The Conflict between Science and Religion in the later half of the 19th century of the Victorian period
England during the reign of Queen Victoria developed strange features, some of which were quite contradictory. In the latter half of the 19th century while at home England had absorbed the essential features of Industrial Revolution, she had established herself as the greatest colonizing nation along with her unquestionable supremacy in overseas trade abroad. Again quite paradoxically, under the impact of the liberal humanist ideology of the Enlightenment, ‘progress’ became the buzzword of the day. Under the smooth surface of British culture lay the inevitable ferment of religious and scientific ideas. A few decades ago the poet-naturalist, Erasmus Darwin, who was interestingly the grandfather of Charles Darwin, almost shocked Englishmen when he argued against the concept of the Scale of Being or Ladder of Life, a concept derived from the Genesis, in favour of the spontaneous origin of life in minute forms in the ocean. A few years later Lamarck came out with his theory that altered wants through changes in environment lead to altered habits, hence to the formation of new organ and the modification or disappearance of those already existing. Opposition to science came ironically from a scientist. Cuvier, a Catholic and creationist, opposed transmutationism. He inherited and enlarged upon the “Theory of Catastrophe” or doctrine discontinuity, that is, of cataclysmic changes in the earth’s history necessitating supernatural intervention. Sir Charles Lyell effectively refuted the doctrine of discontinuity and, by inference, of special creation. Interestingly, when Charles Darwin set out on ‘Beagle’, he took along with other things Lyell’s book and thoroughly studied it. While Darwin had been on his voyage, England was feeling the heat of religious controversies at home.
The 19th century had inherited the 18th century structure of large family with enough Puritanism in ethical ideas. The Queen had put the example of her court on the stricter code. To the powerful persons of the period, like Gladstone, Shaftsbury, General Gordon, life was the service of God. People with older religious beliefs and ideas were being systematically attacked ironically by agnostics like Carlyle and Matthew Arnold who had been puritan in feeling and outlook. The puritan attitude to life was inculcated not only by the Bible religion of the mass of the Victorians, but also by the Anglo-Catholic religion, which was an outcome of the Oxford Movement of the thirties. English religion ha a demanding presence in the middle of the 19th century among the people, but it stood on a fragile ground as the rapid movement of scientific discoveries was increasingly questioning the very foundations of those religious ideas.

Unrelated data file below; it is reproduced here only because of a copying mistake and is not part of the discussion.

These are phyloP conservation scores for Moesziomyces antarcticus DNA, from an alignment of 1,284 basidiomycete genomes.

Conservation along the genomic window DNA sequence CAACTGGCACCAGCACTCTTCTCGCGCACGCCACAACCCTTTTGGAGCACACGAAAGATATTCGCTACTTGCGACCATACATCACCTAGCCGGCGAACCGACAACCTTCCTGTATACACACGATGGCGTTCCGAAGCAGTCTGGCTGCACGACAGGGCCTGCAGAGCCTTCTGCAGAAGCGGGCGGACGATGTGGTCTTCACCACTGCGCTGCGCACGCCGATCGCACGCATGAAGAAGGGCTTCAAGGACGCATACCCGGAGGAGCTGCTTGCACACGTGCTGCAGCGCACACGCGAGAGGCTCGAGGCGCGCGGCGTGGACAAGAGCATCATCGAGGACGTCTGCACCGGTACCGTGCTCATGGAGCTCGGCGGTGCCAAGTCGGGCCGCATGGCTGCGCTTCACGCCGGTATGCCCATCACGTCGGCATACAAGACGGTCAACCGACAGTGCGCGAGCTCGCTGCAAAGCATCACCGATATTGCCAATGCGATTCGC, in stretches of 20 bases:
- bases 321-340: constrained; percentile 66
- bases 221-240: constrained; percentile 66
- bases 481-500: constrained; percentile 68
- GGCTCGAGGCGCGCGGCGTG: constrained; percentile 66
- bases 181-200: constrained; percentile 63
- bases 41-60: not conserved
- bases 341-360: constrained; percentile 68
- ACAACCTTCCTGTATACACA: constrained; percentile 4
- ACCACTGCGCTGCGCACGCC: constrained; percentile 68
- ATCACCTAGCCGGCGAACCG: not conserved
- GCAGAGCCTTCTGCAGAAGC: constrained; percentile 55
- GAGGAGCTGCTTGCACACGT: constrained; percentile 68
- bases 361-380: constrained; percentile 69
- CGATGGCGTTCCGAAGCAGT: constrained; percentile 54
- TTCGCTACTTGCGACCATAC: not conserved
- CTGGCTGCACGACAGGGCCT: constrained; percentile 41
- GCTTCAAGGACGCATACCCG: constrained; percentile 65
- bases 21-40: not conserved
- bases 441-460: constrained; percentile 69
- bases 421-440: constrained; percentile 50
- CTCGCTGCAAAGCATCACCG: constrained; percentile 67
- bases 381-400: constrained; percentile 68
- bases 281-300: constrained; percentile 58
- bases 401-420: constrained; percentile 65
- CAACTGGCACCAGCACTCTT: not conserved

Even before the publication of The Origin of the Species, Herbert Spencer systematically tried to spread the theory of evolution, though on a speculative basis. In 1859 appeared the epoch-making volume on The Origin of Species, in which Darwin denied the Lamarckian principle that there is a “necessary progression”. But above all, Darwin denied the Bible the history of the creation, as told in the ‘Genesis’, and put forward his thesis that human beings originated in the process of evolution and survived in the process of “Struggle for Existence”. The older generation came vigorously to defend positions of the Bible. But the younger generation, on the other hand, came forward to defend and advance the new ideas put forward by these men. The young men were not afraid of upsetting the religious ideas, even at the cost of offending the church. Thus the religious controversies raged throughout the sixties, seventies and eighties.
The Victorians saw phenomenal development in the formulations of new scientific laws and the application of science to life. The latter helped to transform the material basis of life, and had thereby affected growth of human mind in subtle and unperceived ways of thinking. Those who accepted a society based on individualism, interpreted the Darwinian theory of “struggle for existence” and survival of the fittest” as sanctioning the fierce and ruthless competitive basis of the capitalistic society. Non-scientific thinkers leaned towards various forms of agnosticism that ranged from skeptical unbelief to complete atheism. It sometimes led to a glorification of man, as in Swinburne’s Hymn to Man, or to a denunciation of God as in Atlanta in Calydon. On the general level, there was a pervasive recognition of the reign of law over every aspect of human life, upon which orderly progress depends. Scientific scepticism was helpful in discrediting the various types of Utopian socialism that Owen, Sainte-Simon and others had offered as the inevitable alternative of a society based on individualism. The most far-reaching application of scientific thought to human life was made by Karl Marx whose interpretation of the historical evolution of human society gradually developed into the most serious challenge to the theory of individualism.